Monday, September 28, 2015

Another misty morning…

We’re in one of those autumnal high-pressure weather patterns that give us clear, cool nights, misty mornings and fine, sunny afternoons. Don’t get me wrong, I‘m not complaining!

Looking across to the glass factory last night. IMG_7423
Unfortunately they work 24/7 and the fans are quite noisy! Still, you don’t notice them after a while…

We were moored in front of this old boat…IMG_7424I wonder what she started life as? Fine lines…

The mist hadn’t made any effort to clear by the time we pulled pins and set off towards Castleford.

I’d rung C&RT to see if there was an update on the the stoppage at Castleford Lock, but apparently there wasn’t. But we thought we’d toddle on up there anyway.

It’s quite a pleasant cruise through Knottingley, especially now you don’t have to keep an eye out for large commercial boats on the bends!
Some of the cleared industrial sites on the canalside are now parkland.IMG_7428

King’s Mill.

There has been a mill here since medieval times, utilising the fast stream of the River Aire as it splits around Willow Island just the other side of the present buildings. Until the Knottingley Cut was dug during the construction of the Aire and Calder Navigation, the mill owners controlled the water levels, often refusing passage for boats through the flash lock to preserve water stocks for their machinery. Of course, the coming of the canal was a god-send. Water for power on one side, water for transport on the other.

Coming out of Knottingley there’s a straight section ending at Ferrybridge Flood Lock, through which the navigation regains the river. With the low river levels I expected the lock to be open at both ends, but it was difficult to tell…IMG_7432

It was, and we emerged out onto the river. If anything it was even foggier here!IMG_7435

Bridges loomed out of the mist…IMG_7436

The coal wharf for Ferrybridge C power station, purpose built to unload “Tom Puddings”, trains of dumb barges from Kellingley Colliery.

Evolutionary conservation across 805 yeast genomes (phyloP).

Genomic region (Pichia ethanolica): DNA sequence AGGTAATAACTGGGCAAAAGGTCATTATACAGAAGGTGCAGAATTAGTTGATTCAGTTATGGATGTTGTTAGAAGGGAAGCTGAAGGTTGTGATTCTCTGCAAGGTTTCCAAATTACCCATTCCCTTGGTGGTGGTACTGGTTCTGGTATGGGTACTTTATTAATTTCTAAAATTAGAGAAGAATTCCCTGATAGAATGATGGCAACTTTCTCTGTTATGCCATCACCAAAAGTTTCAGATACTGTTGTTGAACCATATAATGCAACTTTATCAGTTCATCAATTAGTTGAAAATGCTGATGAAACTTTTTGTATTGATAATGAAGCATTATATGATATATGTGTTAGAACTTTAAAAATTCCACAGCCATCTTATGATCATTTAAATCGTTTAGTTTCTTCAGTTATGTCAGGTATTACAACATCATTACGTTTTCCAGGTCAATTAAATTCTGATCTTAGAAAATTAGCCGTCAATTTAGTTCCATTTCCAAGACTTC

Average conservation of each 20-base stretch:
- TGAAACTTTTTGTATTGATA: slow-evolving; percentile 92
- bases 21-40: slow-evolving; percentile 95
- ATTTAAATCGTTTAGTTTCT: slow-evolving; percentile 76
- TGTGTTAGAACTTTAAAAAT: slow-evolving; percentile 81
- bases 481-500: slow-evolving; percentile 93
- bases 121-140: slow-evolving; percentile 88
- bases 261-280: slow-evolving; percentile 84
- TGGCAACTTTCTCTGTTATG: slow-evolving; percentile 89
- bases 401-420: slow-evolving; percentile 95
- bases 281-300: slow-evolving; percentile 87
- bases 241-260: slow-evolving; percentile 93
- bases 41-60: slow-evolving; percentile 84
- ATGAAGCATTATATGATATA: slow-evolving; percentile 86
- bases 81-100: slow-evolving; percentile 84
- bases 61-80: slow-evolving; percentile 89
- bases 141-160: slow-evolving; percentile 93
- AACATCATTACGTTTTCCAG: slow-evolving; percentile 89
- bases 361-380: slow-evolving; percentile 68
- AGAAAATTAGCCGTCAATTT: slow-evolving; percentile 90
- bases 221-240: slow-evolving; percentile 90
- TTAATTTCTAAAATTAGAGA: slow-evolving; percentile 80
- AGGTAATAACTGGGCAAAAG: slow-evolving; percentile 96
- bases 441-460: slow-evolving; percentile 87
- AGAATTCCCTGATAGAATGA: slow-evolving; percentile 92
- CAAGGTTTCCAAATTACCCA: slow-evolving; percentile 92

Now abandoned but for the cormorants drying their wings.IMG_7443

We weren’t alone on the river after all!

As we approached the end of the river section and Bulholme Lock the mist finally started to lift. IMG_7452
Lots of vehicles about but no lock-keeper. Boater operation indicated by the amber light.

Mags in Bulholme Lock

I checked my emails as we left the lock (useful, these smartphones) and was pleased to see that the stoppage at Castleford had been lifted, so on we went.

Castleford, like Ferrybridge, is a flood lock, so I wasn’t surprised to see it open at both ends too.IMG_7458
I wonder why the stoppage was applied in the first place? We saw no sign of any problems. Nor repairs, come to that.

Out onto Castleford Junction.
The Calder and Hebble is to the left, the Aire and Calder (our route) ahead.

Unusual for the river, good moorings next to The Boat Inn at Allerton Bywater.IMG_7463
A little high for narrowboat decks, but if you’re desperate for a pint…

North of Mickletown there’s a wharf, presumably to service a colliery or gravel pit as the access road to it from the village is called Pit Lane. IMG_7465

It’s not been used for a while, though…IMG_7466

This river section ends at the very deep but delightfully named Lemonroyd Lock.IMG_7471

Following a disastrous breach during flooding in 1988 which destroyed the navigable channel as well as flooding the adjacent open-cast mine, the line of the canal was moved to the west and the two locks here replaced by one. Hence Lemonroyd Lock is 13½ feet deep…IMG_7473
It takes a while to fill, too.

There are good, open moorings above the lock, and this is where we pulled in for the night.

Moored above Lemonroyd Lock
Incidently, “royd” is Norse for an area cleared of trees to allow a settlement to be built. Although the “Lemon” bit must be a corruption. It’s unlikely that lemon trees were felled here…

Tomorrow into Leeds, fingers crossed for a mooring in Clarence Dock. Should be another good day…IMG_7475

Locks 2 (I’m not counting the two flood locks), miles 10

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